November is National Family Caregivers Month (NFCM), a time to recognize and honor those special people who care for their loved ones with chronic conditions. As someone who has lived with a physical disability for over twenty years, I’d love to share some tips for family caregivers from my perspective.
Tips for Family Caregivers From a Patient’s Perspective
Caregiving for a family member, friend, or partner can be emotionally and physically taxing, even though it is done out of love. Here are a few helpful reminders and tips for family caregivers that may get you through times of burnout or frustration.
1. Remember that caregiving is a collaboration.
Caregiving is a team effort between the caregiver and the patient. If the person you’re helping is able to tell you what they need, I suggest sitting down together and making a list. Go over what they need your help with and what they’d prefer to do independently.
As a paraplegic with a spinal cord injury, I can tell you that it is very important that my husband knows which tasks I don’t want his help with unless I ask. For example, I don’t like people hovering around me or pushing me about something.
Because we are open with one another, he knows that if I need his help, I will ask him. He understands how important it is to me to be able to do certain things for myself so I can feel good about myself. And I always know that if I am in a predicament, he will come to my aid.
Our life is a dance in a way. We watch each other’s moves to know our place in those moments.
2. Be open with each other.
When you’re still new to caregiving, it’s helpful to set up a weekly check-in time together. These one-on-one meetings can be an opportunity to go over any upcoming healthcare appointments, visits from physical therapists, etc. Also, it’s an opportunity to check in with each other and see how both of you are feeling.
One of my top tips for family caregivers is to be open with one another (if it’s that kind of relationship where you feel comfortable doing so). I personally like to discuss what I call our ‘down days.’ Down days are when negative emotions overwhelm and outweigh the good emotions.
Talk about how many of those times you’re experiencing as a caregiver. How many is your loved one experiencing? Do you need to take some time to de-stress? Should you contact a doctor about any mental health symptoms? Should you arrange a day trip or a vacation or go to the park or a movie?
Doing fun things together outside of basic caregiving tasks can help you bond and feel better.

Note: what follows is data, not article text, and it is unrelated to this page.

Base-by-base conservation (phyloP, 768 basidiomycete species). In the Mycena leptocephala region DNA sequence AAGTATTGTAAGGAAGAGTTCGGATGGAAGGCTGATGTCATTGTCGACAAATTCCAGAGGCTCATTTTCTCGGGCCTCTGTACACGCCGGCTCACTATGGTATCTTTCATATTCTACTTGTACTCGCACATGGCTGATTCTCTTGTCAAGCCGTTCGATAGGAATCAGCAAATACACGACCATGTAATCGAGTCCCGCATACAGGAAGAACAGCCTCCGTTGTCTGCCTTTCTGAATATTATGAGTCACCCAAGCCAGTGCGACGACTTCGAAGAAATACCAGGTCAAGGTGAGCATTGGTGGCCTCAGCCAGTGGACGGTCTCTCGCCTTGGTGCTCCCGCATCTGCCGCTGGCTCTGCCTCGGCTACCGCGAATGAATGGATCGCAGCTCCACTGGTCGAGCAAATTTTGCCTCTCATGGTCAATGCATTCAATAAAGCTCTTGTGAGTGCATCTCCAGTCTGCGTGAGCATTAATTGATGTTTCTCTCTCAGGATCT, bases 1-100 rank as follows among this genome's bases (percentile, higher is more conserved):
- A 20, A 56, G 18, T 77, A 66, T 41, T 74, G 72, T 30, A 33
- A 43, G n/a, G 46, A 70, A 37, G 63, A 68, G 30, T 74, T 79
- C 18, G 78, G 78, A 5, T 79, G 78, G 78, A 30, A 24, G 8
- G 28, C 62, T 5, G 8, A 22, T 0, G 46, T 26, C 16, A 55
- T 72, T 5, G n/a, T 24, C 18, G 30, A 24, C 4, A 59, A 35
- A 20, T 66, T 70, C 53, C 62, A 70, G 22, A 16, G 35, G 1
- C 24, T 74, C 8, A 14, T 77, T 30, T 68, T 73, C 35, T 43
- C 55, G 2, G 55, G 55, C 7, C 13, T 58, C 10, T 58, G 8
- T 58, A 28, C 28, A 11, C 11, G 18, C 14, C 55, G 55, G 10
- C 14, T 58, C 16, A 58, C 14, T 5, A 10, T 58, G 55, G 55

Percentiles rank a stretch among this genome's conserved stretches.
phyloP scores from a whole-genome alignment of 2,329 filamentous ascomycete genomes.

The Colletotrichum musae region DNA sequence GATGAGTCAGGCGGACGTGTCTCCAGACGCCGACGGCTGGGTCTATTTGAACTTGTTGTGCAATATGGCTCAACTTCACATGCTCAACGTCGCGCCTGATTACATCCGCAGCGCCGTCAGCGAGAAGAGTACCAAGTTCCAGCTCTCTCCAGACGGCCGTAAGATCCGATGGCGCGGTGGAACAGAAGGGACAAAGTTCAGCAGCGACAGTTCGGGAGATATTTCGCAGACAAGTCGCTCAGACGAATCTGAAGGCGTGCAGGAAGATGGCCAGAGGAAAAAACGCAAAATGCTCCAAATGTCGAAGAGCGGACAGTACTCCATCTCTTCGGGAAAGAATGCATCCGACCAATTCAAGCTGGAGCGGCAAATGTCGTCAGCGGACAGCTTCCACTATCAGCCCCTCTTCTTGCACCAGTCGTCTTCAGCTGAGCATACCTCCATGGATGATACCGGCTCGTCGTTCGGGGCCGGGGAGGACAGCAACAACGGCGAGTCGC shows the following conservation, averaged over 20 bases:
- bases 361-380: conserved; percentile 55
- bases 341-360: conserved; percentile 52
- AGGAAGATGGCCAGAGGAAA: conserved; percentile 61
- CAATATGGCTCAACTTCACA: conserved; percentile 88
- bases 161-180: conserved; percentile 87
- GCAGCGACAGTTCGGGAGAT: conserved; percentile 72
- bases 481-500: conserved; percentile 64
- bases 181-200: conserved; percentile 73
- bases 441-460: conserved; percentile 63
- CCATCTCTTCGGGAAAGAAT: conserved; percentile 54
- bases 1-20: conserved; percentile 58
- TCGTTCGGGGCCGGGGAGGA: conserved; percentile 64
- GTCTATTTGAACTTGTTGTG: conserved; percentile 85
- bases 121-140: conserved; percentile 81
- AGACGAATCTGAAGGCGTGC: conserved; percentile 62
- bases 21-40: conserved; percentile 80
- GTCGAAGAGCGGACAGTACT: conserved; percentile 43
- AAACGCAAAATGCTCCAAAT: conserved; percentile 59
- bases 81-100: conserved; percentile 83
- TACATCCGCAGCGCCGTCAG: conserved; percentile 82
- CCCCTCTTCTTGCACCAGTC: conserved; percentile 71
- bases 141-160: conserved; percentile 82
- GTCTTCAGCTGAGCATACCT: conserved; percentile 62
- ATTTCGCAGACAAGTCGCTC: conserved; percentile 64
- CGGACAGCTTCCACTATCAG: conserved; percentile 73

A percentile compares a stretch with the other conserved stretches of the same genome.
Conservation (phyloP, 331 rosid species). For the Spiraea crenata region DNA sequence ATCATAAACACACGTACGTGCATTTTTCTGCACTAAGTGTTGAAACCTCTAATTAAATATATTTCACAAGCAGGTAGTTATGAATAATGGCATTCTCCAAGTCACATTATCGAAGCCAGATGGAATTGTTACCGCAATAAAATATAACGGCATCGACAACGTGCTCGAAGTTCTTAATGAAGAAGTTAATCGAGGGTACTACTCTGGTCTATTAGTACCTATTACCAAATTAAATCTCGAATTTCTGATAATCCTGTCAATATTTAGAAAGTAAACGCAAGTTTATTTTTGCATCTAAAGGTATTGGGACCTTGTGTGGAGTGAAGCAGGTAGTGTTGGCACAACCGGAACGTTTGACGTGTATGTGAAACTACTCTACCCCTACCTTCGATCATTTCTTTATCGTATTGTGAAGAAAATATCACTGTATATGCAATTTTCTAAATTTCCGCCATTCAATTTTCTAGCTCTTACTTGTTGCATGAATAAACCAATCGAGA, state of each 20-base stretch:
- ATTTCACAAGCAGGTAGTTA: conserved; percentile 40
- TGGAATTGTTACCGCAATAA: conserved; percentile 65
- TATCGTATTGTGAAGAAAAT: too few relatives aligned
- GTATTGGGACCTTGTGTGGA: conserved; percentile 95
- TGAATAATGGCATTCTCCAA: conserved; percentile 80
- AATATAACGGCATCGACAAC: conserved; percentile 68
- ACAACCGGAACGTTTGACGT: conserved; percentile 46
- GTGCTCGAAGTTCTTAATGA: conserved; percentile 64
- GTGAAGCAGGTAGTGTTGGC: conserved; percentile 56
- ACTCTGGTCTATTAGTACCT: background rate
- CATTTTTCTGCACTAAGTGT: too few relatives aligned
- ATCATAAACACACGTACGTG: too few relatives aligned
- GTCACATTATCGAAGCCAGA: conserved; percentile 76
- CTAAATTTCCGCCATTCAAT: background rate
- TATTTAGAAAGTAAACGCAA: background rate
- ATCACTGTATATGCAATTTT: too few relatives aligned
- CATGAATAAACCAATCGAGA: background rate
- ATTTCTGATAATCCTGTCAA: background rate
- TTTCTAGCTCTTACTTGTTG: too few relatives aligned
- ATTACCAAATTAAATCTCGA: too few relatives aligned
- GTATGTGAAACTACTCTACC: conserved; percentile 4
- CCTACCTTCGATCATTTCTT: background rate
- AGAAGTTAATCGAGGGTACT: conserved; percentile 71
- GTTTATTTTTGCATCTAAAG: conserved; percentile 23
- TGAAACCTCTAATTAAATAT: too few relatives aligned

3. Create and follow a caregiving routine.
Having a reliable routine can reduce the number of daily decisions you need to make as a family caregiver. It’s something both you and the person you care for can depend on.
Pick specific times of day for specific tasks. I also like to schedule days for paying bills, shopping for groceries, and anything else that needs to be done on a weekly or monthly basis. Also, make a backup plan for who will do what in case you get sick or have a day when you can’t complete your usual tasks.
4. Take breaks from caregiving tasks to re-center.
There are going to be days that one or both of you will not feel great. Maybe your loved one feels unheard, or you may feel neglected or stressed.
The best thing to do in those moments, if you can, is to take a short break and do your own thing.
Here are some ideas to combat burnout and get centered again:
- Call a friend and catch up
- Reach out to a caregiving support group online
- Meditate or do breathing exercises
- Try a coloring book or find another fun creative outlet
- Take a hot bubble bath
- Schedule a massage
- Bake a favorite dessert or cook a favorite meal
- Write in a journal about your feelings
When you are back together, take some time to remember everything you’re both grateful for, including one another.
5. Remember that you are someone’s silver lining.
When someone is living with a chronic illness, medical condition, or disability, it can feel isolating, emotionally painful, and even, at times, humiliating. People who require the help of a family caregiver may also feel guilty for needing assistance.
As a caregiver, you are their silver lining. Always remember that you make a difference. As patients who need care, we find so much solace in knowing that there is someone on our side who is going through this journey with us.
You matter, and you make the life of your loved one better because you care enough to be there.
Thank you, family caregivers, for everything you do!